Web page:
January 31, 2019

The first step for beginning work on our master bedroom was paint! I wanted a very subtle blue-gray-green. And I wanted to make sure it was subtle. I feel like people often want a subtle color for a room, but picking from paint swatches is hard and you have to go EXTREMELY muted or else once it’s up in full form on all four walls it ends up intense anyway. (I feel like this is many a mother’s dilemma when they wanted a soft pink for their daughter’s room. What looks relatively pale on the swatch ends up still electric and bright.)

I did all my tricks – only looking in the “neutrals” section of the paint deck, definitely doing test pots, trying the color at 75%, and of course having the paint desk person tweak it even a little more for me at the end (adding some black). I did not want to paint this room twice, so I even rolled the whole test pot out on an entire wall.

Paint colors are pretty much always a little stressful but I am SO HAPPY with this color! It is EXACTLY what I wanted. And if you’re looking for a blue-gray-green too it is very good. It’s clearly “a color” and adds a lot of personality, but still has a subtleness that makes it almost like a neutral. I love it! Some of these photos are brightened so it looks a bit darker in person.

It was a complicated color match. It started as farrow & ball’s “light blue,” but then I tweaked it a touch (because the color match computer cannot be trusted!!).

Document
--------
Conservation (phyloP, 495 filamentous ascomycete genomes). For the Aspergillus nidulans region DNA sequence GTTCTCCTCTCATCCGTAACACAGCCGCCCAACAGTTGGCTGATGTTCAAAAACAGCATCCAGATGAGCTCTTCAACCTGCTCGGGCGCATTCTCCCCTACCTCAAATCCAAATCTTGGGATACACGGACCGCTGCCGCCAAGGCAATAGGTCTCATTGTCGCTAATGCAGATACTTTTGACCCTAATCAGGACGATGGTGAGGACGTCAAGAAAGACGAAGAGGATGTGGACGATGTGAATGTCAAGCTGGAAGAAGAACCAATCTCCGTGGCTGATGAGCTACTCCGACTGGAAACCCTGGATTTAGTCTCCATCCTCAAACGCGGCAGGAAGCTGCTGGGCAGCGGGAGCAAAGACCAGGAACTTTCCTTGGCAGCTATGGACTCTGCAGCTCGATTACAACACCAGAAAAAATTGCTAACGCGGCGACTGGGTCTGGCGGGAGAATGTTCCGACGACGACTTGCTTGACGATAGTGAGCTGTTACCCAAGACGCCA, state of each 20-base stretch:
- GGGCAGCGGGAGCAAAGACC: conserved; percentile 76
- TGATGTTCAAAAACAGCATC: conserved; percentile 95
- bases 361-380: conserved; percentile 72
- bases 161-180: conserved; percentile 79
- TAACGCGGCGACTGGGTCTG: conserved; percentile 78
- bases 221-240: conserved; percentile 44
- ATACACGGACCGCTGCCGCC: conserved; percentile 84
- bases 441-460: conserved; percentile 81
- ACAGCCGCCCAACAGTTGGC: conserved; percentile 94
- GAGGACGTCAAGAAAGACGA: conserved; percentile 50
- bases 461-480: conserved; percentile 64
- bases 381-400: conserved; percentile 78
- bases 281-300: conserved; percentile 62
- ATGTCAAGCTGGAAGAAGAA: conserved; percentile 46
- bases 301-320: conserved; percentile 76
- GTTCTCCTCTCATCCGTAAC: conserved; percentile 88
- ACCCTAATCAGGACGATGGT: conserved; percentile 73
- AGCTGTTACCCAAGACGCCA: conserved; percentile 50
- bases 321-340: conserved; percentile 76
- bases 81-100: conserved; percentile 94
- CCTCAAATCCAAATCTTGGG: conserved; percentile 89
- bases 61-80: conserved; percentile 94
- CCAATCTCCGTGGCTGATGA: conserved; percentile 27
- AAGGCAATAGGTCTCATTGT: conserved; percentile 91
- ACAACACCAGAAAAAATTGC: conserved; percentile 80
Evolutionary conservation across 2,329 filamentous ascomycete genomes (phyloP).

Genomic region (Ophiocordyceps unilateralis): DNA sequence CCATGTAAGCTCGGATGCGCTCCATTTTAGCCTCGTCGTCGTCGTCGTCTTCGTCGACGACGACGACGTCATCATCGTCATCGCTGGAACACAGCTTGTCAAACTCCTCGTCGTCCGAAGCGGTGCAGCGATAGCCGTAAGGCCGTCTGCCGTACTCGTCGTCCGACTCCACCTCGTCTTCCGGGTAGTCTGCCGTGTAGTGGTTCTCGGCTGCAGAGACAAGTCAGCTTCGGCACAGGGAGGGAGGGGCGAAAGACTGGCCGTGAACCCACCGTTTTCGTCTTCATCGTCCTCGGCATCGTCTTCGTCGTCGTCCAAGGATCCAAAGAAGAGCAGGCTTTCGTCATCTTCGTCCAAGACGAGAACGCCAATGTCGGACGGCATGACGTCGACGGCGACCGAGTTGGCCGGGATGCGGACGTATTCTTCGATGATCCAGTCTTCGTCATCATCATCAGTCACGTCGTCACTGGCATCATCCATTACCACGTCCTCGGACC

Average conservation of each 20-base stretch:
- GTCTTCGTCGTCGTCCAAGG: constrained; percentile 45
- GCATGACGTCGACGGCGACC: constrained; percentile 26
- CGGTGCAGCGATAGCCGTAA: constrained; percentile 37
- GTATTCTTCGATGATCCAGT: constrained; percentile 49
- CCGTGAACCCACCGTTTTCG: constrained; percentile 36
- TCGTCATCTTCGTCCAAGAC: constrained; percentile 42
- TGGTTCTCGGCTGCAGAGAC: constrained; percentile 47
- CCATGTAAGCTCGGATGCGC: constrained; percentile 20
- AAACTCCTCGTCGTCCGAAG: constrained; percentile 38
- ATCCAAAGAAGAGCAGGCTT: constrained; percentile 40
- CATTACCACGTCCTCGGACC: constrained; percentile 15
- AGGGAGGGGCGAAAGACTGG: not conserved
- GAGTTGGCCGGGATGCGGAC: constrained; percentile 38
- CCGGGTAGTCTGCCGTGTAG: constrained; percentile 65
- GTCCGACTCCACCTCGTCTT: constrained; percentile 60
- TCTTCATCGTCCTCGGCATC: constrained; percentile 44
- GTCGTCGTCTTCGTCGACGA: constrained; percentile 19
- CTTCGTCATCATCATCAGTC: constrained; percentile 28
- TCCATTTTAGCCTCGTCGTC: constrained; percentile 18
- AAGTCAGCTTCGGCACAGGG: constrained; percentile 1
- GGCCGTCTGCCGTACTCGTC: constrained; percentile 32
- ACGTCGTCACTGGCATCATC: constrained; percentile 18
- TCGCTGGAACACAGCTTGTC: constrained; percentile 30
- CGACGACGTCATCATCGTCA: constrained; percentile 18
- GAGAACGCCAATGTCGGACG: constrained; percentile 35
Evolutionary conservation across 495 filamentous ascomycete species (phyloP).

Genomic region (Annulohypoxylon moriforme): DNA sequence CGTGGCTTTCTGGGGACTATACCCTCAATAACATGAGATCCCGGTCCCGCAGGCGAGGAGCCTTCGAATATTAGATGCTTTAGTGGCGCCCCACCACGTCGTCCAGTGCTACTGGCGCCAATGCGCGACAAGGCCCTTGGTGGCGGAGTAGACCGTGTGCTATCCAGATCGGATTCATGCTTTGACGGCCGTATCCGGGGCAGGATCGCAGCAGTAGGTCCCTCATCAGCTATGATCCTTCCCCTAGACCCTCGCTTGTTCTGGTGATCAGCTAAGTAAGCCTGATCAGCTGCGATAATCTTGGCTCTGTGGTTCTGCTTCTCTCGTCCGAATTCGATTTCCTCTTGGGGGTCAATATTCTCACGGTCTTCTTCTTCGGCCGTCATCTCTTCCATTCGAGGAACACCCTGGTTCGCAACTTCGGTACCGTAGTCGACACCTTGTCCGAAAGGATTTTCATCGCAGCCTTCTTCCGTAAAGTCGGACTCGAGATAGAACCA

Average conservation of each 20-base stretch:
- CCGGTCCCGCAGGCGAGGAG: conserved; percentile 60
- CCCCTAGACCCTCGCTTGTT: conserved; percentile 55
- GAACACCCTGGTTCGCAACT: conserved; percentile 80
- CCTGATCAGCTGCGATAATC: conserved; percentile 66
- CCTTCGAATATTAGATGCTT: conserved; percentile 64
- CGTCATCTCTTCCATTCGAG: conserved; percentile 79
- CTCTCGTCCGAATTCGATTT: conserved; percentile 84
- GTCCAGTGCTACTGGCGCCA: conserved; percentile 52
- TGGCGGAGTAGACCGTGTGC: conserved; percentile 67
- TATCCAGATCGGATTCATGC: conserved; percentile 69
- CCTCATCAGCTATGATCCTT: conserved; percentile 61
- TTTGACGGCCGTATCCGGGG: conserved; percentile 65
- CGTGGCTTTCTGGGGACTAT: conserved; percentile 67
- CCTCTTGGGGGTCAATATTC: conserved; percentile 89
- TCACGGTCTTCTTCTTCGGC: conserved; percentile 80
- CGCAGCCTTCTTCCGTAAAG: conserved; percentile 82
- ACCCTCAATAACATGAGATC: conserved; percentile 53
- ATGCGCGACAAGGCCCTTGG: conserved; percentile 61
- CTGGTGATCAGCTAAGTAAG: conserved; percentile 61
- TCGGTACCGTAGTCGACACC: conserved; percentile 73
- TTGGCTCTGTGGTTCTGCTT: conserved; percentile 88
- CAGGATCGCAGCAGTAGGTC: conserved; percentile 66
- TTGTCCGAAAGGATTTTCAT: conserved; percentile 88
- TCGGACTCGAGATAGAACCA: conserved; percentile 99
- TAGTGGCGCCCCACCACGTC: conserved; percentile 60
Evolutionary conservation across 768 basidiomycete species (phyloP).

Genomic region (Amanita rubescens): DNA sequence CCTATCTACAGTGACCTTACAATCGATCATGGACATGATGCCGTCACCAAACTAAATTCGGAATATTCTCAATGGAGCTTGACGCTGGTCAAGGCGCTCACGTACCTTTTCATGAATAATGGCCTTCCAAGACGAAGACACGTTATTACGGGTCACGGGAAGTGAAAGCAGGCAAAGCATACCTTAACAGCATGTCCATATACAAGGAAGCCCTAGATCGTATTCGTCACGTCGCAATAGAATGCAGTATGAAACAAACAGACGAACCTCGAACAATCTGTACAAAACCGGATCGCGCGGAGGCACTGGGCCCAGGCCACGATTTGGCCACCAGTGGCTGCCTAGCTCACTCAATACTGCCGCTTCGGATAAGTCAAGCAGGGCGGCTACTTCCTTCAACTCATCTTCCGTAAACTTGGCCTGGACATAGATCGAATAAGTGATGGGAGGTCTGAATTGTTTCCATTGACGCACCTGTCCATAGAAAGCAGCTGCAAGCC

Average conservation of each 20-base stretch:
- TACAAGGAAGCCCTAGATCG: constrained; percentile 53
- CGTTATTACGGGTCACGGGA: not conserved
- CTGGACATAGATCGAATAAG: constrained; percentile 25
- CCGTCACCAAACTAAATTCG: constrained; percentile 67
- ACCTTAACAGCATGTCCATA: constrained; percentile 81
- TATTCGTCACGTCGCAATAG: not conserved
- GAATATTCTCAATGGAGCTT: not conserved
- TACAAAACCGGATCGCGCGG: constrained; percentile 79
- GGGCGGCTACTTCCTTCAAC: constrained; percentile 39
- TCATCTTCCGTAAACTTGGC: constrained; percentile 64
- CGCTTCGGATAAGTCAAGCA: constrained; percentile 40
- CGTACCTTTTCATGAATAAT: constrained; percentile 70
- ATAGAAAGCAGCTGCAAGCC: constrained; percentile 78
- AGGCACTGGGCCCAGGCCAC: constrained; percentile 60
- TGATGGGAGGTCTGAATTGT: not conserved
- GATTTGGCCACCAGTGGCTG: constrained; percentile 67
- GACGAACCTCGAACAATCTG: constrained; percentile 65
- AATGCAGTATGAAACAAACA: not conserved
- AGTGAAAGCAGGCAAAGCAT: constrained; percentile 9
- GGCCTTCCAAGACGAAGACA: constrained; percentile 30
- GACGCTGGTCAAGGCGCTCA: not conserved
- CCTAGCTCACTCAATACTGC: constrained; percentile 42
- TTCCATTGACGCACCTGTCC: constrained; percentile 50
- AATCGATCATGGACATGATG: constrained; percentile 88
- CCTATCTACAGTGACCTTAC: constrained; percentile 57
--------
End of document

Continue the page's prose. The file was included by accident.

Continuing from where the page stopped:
Here is a picture of the label if you want them to whip some up for you at home depot. I also tried behr’s “krypton” (left) and sherwin williams “sea salt” (right).

The other thing that has made me really happy with our bedroom is that we painted EVERYTHING. I noticed this as something I was seeing in lots of rooms I was inspired by (just a few examples are herehere, here). All the trim and moulding and doors are painted the wall color.

To me it looks so nice in a room that is a touch of traditional or victorian. The uniform color feels really sophisticated and clean. It lets the details come out more too. And sometimes chunky white trim with a bright colored wall can feel early 2000’s to me.

Just one small illustration is the before and after of the closet doors.

MUCH more polished. It makes the room feel larger without the choppiness of white doors. And since shuttered bi-folds are not my favorite I feel like painting them the wall color minimized them significantly, and I really don’t mind them now.

Oh and outlet covers. I definitely paint the outlet covers the wall color.

The chair rail was in the middle of the wall, and we moved it up to a 3/4 height. I may wallpaper above it. But wallpaper is expensive! So even if I don’t for a while, I think it looks stylish at a 3/4 up level.

We’d been living with our bedroom for so long. I thought of it just as an unoffensive white room that I could deal with. Now that all the walls are repaired, wiped, and caulked I realize how dingy it was.

Paint always feels so good. Next up we are addressing the most important part of the bedroom situation by building a platform bed!

My New Cookbook



  • Chris Gross